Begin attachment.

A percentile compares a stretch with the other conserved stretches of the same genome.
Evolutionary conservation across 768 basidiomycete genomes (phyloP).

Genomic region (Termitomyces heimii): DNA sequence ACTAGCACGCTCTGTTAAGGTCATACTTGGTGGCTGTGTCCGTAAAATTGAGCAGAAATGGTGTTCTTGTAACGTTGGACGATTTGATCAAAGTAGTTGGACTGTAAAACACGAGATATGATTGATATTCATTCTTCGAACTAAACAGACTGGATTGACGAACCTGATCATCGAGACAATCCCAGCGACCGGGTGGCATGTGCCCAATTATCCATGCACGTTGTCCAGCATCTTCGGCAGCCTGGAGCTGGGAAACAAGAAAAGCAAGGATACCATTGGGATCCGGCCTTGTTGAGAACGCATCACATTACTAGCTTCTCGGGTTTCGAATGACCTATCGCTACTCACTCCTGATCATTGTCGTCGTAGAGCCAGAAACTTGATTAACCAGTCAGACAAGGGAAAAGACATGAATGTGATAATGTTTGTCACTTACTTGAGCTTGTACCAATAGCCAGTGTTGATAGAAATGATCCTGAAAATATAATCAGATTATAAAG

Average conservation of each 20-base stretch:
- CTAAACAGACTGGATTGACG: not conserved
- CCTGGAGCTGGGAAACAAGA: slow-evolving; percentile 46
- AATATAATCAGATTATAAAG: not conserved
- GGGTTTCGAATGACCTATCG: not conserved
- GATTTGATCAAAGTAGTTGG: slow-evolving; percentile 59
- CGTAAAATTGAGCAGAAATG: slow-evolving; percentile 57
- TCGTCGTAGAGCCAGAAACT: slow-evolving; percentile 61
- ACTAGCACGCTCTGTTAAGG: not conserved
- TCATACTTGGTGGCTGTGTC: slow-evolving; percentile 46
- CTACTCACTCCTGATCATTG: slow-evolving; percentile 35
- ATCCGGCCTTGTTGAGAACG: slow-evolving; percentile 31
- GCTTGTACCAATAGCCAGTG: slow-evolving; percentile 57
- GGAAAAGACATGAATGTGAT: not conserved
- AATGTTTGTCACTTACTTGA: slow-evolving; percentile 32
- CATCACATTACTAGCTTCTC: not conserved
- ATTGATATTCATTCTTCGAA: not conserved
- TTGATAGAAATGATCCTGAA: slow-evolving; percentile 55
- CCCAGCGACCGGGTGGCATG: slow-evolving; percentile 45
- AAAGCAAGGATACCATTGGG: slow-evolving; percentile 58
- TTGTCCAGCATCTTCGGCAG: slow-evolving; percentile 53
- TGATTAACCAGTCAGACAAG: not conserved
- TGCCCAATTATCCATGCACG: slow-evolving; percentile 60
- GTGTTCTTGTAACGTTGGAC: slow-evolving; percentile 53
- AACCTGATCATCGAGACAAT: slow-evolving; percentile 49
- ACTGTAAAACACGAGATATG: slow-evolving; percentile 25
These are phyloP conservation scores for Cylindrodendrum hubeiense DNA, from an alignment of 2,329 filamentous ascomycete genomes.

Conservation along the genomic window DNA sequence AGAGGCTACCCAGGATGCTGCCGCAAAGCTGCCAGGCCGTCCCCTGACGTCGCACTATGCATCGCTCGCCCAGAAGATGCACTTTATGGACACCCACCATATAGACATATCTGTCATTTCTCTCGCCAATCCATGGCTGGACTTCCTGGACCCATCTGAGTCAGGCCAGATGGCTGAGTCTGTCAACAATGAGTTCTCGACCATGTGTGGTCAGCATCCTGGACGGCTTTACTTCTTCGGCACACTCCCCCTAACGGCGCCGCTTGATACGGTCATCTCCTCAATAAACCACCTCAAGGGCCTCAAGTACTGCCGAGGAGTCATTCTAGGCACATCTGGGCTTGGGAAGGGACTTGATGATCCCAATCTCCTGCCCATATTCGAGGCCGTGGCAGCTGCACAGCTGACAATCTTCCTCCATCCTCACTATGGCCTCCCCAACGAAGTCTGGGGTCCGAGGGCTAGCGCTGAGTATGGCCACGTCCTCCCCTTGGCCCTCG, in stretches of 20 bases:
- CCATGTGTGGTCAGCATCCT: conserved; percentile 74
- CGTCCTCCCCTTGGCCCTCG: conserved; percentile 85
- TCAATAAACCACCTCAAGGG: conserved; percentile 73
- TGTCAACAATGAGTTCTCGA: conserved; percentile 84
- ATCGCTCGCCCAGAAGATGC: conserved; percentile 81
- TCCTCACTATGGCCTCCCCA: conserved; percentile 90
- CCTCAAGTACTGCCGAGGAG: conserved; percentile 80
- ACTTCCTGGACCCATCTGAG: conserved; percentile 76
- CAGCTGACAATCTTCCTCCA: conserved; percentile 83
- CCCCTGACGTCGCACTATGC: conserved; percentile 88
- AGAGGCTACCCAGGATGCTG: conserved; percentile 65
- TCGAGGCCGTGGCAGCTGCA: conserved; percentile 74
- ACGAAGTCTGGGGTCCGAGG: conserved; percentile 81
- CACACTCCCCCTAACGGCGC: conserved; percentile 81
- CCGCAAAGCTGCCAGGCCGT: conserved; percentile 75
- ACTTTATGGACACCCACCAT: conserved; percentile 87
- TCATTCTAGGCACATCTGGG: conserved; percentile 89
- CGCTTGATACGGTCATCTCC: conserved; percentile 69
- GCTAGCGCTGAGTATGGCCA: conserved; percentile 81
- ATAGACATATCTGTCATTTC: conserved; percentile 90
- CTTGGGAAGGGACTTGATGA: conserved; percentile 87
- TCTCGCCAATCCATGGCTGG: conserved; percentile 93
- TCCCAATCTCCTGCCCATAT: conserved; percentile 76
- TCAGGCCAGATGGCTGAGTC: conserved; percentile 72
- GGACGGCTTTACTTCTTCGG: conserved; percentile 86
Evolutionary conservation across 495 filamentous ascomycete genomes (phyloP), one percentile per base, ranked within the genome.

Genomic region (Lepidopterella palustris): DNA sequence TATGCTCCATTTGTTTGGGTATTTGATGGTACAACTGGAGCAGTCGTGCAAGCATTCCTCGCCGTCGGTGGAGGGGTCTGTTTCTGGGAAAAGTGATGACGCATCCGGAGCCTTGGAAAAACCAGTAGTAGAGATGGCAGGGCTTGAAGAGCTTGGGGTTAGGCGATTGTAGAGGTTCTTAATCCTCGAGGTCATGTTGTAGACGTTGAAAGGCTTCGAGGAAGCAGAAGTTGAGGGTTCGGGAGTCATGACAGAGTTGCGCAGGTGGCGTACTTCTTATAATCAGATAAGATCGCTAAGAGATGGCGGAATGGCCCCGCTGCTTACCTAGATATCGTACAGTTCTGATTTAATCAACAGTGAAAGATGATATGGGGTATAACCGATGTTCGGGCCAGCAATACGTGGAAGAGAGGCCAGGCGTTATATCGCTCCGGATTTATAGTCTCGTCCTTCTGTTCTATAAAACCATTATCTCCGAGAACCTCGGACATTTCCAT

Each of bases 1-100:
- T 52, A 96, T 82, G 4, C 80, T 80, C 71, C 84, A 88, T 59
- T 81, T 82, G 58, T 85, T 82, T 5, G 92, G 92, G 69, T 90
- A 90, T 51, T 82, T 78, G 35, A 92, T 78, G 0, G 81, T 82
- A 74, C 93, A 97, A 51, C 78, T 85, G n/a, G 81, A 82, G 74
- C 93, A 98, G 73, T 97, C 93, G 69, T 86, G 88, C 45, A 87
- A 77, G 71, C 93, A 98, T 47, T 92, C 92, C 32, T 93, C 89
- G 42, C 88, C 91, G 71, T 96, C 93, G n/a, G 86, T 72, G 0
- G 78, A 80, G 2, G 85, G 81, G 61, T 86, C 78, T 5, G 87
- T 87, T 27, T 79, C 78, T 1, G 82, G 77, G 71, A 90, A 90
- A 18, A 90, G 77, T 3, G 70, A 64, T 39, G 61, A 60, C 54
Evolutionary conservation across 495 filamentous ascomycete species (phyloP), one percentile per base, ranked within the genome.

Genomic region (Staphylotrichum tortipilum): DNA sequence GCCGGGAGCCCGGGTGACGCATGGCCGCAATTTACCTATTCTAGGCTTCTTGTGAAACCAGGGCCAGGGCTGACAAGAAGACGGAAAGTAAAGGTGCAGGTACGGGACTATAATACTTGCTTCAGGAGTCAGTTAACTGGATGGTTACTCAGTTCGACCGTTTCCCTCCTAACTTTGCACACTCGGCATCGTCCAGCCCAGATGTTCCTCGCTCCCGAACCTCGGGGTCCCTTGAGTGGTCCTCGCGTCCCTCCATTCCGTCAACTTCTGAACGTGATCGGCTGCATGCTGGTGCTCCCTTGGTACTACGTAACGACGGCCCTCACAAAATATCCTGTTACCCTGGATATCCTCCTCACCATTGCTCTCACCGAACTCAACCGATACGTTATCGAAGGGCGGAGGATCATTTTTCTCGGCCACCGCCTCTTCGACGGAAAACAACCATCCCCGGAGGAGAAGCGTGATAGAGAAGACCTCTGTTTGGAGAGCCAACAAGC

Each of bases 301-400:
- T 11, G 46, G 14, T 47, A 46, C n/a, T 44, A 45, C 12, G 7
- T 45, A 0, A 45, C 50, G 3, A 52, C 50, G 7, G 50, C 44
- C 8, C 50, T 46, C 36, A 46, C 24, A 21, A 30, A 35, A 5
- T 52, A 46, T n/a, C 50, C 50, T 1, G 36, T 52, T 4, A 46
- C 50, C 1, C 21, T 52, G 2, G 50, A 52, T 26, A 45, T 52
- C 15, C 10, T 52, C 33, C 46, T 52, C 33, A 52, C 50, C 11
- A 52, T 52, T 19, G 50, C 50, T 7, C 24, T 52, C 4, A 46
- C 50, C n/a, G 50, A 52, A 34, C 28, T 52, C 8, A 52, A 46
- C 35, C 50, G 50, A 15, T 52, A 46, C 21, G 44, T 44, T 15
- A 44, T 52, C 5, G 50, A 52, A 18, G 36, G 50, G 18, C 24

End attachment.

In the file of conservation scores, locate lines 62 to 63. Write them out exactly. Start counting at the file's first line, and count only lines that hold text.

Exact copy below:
- A 90, T 51, T 82, T 78, G 35, A 92, T 78, G 0, G 81, T 82
- A 74, C 93, A 97, A 51, C 78, T 85, G n/a, G 81, A 82, G 74